In Part 1 of this series, we spoke with Kenna Jefferson, the spouse of an ENT surgeon. This week, we meet Dr Ben Wilkes, a clinical psychologist and spouse of a haematologist. With female doctors representing at least 36% of the medical workforce*, it stands to reason that there will be an increasing proportion of male spouses of doctors, challenging the perception of the ‘doctors spouse’.
Your name and where you’re from
Ben Wilkes – from Sydney.
How long have you been with your partner?
How did you meet?
At a doctors ball.
Was she a doctor when you met?
What stage of training was she in when you first met?
What is your partner’s specialty?
Physician (Haematology / Pathology)
What stage of training is she in now?
Has letters (i.e. complete), but has returned to study PhD
What were your thoughts about the life of a doctor before you were married to one?
High pay, high reward.
How is the reality different?
Pay is above average, however, work/life balance is way below average. Not sure what the hourly rate would be if you included all the hours studying whilst completing their training.
What is your occupation?
1 boy (6 months old)
How many times have you moved because of your partner’s work?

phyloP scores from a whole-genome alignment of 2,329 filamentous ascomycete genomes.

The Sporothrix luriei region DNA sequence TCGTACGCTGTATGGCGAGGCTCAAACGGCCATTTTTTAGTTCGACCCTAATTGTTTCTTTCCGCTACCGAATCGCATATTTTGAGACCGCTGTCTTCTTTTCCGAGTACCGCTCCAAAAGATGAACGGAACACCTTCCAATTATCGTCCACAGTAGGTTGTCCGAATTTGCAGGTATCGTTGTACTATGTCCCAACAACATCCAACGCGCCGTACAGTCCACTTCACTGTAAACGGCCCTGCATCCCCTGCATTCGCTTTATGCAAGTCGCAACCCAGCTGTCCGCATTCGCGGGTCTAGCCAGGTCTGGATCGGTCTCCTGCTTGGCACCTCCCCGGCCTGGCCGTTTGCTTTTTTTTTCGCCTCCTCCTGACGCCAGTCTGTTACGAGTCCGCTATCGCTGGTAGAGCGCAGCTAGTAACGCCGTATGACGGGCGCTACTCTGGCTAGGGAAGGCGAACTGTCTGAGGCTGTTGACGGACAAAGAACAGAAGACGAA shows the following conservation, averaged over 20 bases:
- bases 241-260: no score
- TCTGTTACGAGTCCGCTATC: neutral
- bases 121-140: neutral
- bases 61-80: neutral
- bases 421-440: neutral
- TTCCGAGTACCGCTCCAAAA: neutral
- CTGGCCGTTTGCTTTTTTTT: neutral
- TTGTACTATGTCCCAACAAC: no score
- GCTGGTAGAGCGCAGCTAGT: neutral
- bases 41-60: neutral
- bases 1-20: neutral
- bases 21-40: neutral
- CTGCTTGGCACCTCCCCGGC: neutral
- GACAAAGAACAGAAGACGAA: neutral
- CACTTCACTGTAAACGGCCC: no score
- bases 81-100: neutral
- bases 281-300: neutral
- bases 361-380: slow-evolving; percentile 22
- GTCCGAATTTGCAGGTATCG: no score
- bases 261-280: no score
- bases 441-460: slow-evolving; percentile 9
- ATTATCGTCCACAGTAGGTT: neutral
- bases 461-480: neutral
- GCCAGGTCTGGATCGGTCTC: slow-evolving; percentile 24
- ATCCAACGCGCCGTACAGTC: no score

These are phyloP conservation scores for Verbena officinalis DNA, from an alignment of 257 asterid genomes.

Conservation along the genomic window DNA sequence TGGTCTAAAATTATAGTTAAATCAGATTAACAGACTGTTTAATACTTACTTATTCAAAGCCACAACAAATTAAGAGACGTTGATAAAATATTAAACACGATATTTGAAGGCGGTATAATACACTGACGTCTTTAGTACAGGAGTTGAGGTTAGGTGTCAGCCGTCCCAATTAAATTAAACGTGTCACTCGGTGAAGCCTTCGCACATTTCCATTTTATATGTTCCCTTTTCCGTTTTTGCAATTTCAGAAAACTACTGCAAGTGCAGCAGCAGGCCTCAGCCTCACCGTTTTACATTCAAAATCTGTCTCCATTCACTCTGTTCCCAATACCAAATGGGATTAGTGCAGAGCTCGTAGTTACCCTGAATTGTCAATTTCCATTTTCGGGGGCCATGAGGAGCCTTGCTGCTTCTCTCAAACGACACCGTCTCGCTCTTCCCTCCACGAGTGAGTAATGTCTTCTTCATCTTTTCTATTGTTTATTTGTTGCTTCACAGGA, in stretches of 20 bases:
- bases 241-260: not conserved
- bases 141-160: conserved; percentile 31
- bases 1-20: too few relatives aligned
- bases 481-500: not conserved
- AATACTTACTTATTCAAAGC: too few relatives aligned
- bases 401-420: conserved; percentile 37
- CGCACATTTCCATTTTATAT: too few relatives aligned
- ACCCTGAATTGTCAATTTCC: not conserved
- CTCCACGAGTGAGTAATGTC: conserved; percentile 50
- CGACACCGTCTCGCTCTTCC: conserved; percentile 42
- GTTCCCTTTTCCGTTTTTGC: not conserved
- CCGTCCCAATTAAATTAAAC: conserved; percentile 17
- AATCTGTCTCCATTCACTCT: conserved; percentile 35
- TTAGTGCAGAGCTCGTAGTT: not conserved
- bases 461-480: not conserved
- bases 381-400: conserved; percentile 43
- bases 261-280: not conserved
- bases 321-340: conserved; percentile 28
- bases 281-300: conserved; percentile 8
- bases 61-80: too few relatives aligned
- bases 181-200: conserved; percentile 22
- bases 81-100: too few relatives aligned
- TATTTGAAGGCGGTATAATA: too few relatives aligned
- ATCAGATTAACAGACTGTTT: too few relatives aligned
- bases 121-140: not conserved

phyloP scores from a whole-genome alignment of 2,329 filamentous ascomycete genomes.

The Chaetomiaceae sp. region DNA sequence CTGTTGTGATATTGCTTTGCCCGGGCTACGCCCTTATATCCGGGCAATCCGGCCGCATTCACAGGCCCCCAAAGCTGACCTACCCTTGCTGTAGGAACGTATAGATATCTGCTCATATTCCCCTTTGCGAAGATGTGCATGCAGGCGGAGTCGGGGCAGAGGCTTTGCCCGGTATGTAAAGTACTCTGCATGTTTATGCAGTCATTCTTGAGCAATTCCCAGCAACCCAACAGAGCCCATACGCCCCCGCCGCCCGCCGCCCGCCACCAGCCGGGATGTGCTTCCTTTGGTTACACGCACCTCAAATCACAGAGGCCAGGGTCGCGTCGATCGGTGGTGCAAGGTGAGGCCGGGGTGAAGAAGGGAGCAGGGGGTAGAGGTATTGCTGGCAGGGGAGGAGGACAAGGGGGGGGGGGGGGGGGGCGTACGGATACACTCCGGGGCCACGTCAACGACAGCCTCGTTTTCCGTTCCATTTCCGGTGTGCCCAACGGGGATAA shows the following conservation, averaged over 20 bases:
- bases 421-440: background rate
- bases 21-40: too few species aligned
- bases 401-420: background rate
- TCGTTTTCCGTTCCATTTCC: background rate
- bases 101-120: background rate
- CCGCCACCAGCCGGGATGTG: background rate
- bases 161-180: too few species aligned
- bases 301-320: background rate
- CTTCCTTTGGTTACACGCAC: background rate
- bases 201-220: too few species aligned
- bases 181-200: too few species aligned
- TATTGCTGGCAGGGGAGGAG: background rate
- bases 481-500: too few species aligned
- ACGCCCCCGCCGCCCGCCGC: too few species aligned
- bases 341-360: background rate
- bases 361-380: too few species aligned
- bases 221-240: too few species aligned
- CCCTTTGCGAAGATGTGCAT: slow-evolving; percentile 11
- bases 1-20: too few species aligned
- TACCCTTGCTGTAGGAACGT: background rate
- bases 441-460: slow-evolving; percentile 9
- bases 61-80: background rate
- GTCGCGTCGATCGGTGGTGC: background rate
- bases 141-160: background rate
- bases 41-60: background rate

I wouldn’t say I have moved because of her profession, but it has restricted the locations we have looked to move to. The country rotations can cause a need for a lot of travel over weekends to maintain contact.
What has been the most difficult part about being married to a doctor?
Knowing that the training does not really ever stop. Knowing that on-call is a reality and that it is hard for a doctor to feel in control of their work schedule.
What has been the most surprising part?
The impact of viva/clinical exams on high performing individuals.
Was there a particular part of their training, or moment that was the most difficult for you/your family?
The year of the Physicians exams. The College based exams are probably more difficult but less unique for the doctor participants at that stage.
What have you enjoyed?
Being involved/connected to someone who really cares about knowing all they can about an area presupposed on purely making people healthy and increasing quality of life.
What advice would you offer someone else just starting in your situation?
It is a hard journey, which is hard to understand, in terms of process, focus and need for work ethic.
What resources do you recommend?
During the physicians exams, I chose to undertake extra studies myself in order to capitalise on extra time created by my partner being less available. In general, make sure that at least your work/life balance is up to scratch.
Working with a medical recruitment agency like Beat Medical to find your next medical position or specialist locum job can help streamline the process, whether it’s between other jobs and training placements, or a permanent move at the end of training.
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https://beathealth.com.au/wp-content/uploads/2015/03/BW-Photo-01082014.jpg13491911Shaun Hughstonhttp://devsite.beathealth.com.au/wp-content/uploads/2016/07/Beat-Health-Logo-PNG-copy-2-300x72.pngShaun Hughston2015-03-27 09:22:452016-04-15 07:02:27Married to the job – on being a doctor’s spouse – Part 2